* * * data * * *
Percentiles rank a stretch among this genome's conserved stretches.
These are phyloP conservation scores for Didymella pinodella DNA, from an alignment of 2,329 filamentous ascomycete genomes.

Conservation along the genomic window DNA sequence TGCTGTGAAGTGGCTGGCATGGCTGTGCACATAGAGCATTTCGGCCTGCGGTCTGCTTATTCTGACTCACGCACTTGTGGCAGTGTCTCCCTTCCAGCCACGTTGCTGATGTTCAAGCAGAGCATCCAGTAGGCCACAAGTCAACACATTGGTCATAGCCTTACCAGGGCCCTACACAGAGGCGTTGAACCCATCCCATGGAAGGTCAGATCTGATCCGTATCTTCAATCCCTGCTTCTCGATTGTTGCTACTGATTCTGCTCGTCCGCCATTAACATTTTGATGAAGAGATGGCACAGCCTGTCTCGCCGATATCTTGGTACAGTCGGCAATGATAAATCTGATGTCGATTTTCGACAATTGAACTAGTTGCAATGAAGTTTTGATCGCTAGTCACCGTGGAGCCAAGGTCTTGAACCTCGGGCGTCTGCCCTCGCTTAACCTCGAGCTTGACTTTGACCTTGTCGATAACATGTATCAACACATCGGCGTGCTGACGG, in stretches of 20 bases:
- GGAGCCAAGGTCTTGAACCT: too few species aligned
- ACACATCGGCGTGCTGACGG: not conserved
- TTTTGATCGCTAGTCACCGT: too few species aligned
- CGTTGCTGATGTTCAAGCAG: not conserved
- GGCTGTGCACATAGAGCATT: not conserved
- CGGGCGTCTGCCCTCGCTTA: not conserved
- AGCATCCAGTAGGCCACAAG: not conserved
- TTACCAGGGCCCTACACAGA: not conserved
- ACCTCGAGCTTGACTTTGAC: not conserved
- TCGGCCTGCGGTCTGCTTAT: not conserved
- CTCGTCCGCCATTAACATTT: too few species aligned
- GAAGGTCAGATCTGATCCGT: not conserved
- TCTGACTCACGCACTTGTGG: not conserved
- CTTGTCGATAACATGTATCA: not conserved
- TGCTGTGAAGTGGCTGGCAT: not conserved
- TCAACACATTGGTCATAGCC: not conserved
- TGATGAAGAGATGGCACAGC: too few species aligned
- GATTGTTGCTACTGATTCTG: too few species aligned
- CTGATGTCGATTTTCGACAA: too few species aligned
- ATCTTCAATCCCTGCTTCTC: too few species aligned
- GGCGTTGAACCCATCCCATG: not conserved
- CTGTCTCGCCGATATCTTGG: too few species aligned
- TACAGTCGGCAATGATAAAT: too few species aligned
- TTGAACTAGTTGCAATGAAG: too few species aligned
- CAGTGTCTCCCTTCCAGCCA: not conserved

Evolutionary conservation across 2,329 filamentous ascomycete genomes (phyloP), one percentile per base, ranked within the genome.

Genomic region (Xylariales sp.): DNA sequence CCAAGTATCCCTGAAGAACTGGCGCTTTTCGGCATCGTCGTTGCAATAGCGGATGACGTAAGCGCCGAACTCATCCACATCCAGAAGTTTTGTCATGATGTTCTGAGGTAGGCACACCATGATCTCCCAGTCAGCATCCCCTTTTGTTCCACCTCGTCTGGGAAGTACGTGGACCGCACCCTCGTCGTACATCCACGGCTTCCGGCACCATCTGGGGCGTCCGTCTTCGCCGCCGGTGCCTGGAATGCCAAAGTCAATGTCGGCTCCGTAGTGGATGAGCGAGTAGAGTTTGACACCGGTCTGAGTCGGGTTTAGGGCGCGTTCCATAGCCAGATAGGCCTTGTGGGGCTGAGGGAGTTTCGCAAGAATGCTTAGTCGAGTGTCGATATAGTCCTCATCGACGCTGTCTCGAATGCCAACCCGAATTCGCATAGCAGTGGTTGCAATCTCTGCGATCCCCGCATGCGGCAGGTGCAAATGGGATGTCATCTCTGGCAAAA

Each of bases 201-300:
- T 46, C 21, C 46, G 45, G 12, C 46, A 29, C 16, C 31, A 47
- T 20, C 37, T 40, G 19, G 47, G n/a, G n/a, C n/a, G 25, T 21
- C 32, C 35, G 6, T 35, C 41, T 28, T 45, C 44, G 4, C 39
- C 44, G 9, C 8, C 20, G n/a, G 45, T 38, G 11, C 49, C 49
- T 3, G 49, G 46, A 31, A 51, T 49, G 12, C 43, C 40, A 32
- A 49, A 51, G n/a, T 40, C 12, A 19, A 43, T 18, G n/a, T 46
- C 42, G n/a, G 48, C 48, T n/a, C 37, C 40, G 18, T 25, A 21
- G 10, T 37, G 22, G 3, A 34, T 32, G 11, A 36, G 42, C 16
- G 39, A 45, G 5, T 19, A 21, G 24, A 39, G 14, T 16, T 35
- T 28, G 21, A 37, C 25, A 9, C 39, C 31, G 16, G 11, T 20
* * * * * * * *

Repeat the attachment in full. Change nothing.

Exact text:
Percentiles rank a stretch among this genome's conserved stretches.
These are phyloP conservation scores for Didymella pinodella DNA, from an alignment of 2,329 filamentous ascomycete genomes.

Conservation along the genomic window DNA sequence TGCTGTGAAGTGGCTGGCATGGCTGTGCACATAGAGCATTTCGGCCTGCGGTCTGCTTATTCTGACTCACGCACTTGTGGCAGTGTCTCCCTTCCAGCCACGTTGCTGATGTTCAAGCAGAGCATCCAGTAGGCCACAAGTCAACACATTGGTCATAGCCTTACCAGGGCCCTACACAGAGGCGTTGAACCCATCCCATGGAAGGTCAGATCTGATCCGTATCTTCAATCCCTGCTTCTCGATTGTTGCTACTGATTCTGCTCGTCCGCCATTAACATTTTGATGAAGAGATGGCACAGCCTGTCTCGCCGATATCTTGGTACAGTCGGCAATGATAAATCTGATGTCGATTTTCGACAATTGAACTAGTTGCAATGAAGTTTTGATCGCTAGTCACCGTGGAGCCAAGGTCTTGAACCTCGGGCGTCTGCCCTCGCTTAACCTCGAGCTTGACTTTGACCTTGTCGATAACATGTATCAACACATCGGCGTGCTGACGG, in stretches of 20 bases:
- GGAGCCAAGGTCTTGAACCT: too few species aligned
- ACACATCGGCGTGCTGACGG: not conserved
- TTTTGATCGCTAGTCACCGT: too few species aligned
- CGTTGCTGATGTTCAAGCAG: not conserved
- GGCTGTGCACATAGAGCATT: not conserved
- CGGGCGTCTGCCCTCGCTTA: not conserved
- AGCATCCAGTAGGCCACAAG: not conserved
- TTACCAGGGCCCTACACAGA: not conserved
- ACCTCGAGCTTGACTTTGAC: not conserved
- TCGGCCTGCGGTCTGCTTAT: not conserved
- CTCGTCCGCCATTAACATTT: too few species aligned
- GAAGGTCAGATCTGATCCGT: not conserved
- TCTGACTCACGCACTTGTGG: not conserved
- CTTGTCGATAACATGTATCA: not conserved
- TGCTGTGAAGTGGCTGGCAT: not conserved
- TCAACACATTGGTCATAGCC: not conserved
- TGATGAAGAGATGGCACAGC: too few species aligned
- GATTGTTGCTACTGATTCTG: too few species aligned
- CTGATGTCGATTTTCGACAA: too few species aligned
- ATCTTCAATCCCTGCTTCTC: too few species aligned
- GGCGTTGAACCCATCCCATG: not conserved
- CTGTCTCGCCGATATCTTGG: too few species aligned
- TACAGTCGGCAATGATAAAT: too few species aligned
- TTGAACTAGTTGCAATGAAG: too few species aligned
- CAGTGTCTCCCTTCCAGCCA: not conserved

Evolutionary conservation across 2,329 filamentous ascomycete genomes (phyloP), one percentile per base, ranked within the genome.

Genomic region (Xylariales sp.): DNA sequence CCAAGTATCCCTGAAGAACTGGCGCTTTTCGGCATCGTCGTTGCAATAGCGGATGACGTAAGCGCCGAACTCATCCACATCCAGAAGTTTTGTCATGATGTTCTGAGGTAGGCACACCATGATCTCCCAGTCAGCATCCCCTTTTGTTCCACCTCGTCTGGGAAGTACGTGGACCGCACCCTCGTCGTACATCCACGGCTTCCGGCACCATCTGGGGCGTCCGTCTTCGCCGCCGGTGCCTGGAATGCCAAAGTCAATGTCGGCTCCGTAGTGGATGAGCGAGTAGAGTTTGACACCGGTCTGAGTCGGGTTTAGGGCGCGTTCCATAGCCAGATAGGCCTTGTGGGGCTGAGGGAGTTTCGCAAGAATGCTTAGTCGAGTGTCGATATAGTCCTCATCGACGCTGTCTCGAATGCCAACCCGAATTCGCATAGCAGTGGTTGCAATCTCTGCGATCCCCGCATGCGGCAGGTGCAAATGGGATGTCATCTCTGGCAAAA

Each of bases 201-300:
- T 46, C 21, C 46, G 45, G 12, C 46, A 29, C 16, C 31, A 47
- T 20, C 37, T 40, G 19, G 47, G n/a, G n/a, C n/a, G 25, T 21
- C 32, C 35, G 6, T 35, C 41, T 28, T 45, C 44, G 4, C 39
- C 44, G 9, C 8, C 20, G n/a, G 45, T 38, G 11, C 49, C 49
- T 3, G 49, G 46, A 31, A 51, T 49, G 12, C 43, C 40, A 32
- A 49, A 51, G n/a, T 40, C 12, A 19, A 43, T 18, G n/a, T 46
- C 42, G n/a, G 48, C 48, T n/a, C 37, C 40, G 18, T 25, A 21
- G 10, T 37, G 22, G 3, A 34, T 32, G 11, A 36, G 42, C 16
- G 39, A 45, G 5, T 19, A 21, G 24, A 39, G 14, T 16, T 35
- T 28, G 21, A 37, C 25, A 9, C 39, C 31, G 16, G 11, T 20